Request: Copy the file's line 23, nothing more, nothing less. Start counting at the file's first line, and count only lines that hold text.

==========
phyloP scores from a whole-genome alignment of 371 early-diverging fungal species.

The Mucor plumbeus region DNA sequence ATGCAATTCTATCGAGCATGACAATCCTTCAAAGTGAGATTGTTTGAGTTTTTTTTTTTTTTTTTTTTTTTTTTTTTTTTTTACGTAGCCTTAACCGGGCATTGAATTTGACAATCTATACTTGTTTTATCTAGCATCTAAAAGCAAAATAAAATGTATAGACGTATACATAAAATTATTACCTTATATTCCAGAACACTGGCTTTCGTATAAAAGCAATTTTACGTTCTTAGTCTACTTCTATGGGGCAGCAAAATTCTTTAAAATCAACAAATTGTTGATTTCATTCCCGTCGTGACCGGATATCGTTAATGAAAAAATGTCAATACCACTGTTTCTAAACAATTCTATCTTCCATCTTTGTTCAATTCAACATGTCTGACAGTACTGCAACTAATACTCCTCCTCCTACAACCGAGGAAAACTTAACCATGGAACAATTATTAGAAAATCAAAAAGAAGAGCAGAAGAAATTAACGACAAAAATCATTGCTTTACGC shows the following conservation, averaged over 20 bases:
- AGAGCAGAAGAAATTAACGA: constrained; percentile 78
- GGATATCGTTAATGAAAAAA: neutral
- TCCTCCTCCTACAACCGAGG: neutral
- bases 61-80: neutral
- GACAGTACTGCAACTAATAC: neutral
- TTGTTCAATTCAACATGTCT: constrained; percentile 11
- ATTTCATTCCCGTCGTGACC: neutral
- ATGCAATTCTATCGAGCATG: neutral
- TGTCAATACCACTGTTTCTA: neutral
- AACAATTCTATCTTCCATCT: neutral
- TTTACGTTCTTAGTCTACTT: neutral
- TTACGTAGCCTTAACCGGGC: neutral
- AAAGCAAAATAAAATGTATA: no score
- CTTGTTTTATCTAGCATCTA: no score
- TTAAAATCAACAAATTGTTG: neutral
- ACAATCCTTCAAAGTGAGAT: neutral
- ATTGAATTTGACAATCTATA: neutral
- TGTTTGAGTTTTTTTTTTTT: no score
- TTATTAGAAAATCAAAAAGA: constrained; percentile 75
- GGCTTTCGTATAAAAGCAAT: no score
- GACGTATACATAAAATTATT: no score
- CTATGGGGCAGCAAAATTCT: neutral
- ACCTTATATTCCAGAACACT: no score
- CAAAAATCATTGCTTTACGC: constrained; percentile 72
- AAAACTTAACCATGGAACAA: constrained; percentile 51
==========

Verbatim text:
- GACGTATACATAAAATTATT: no score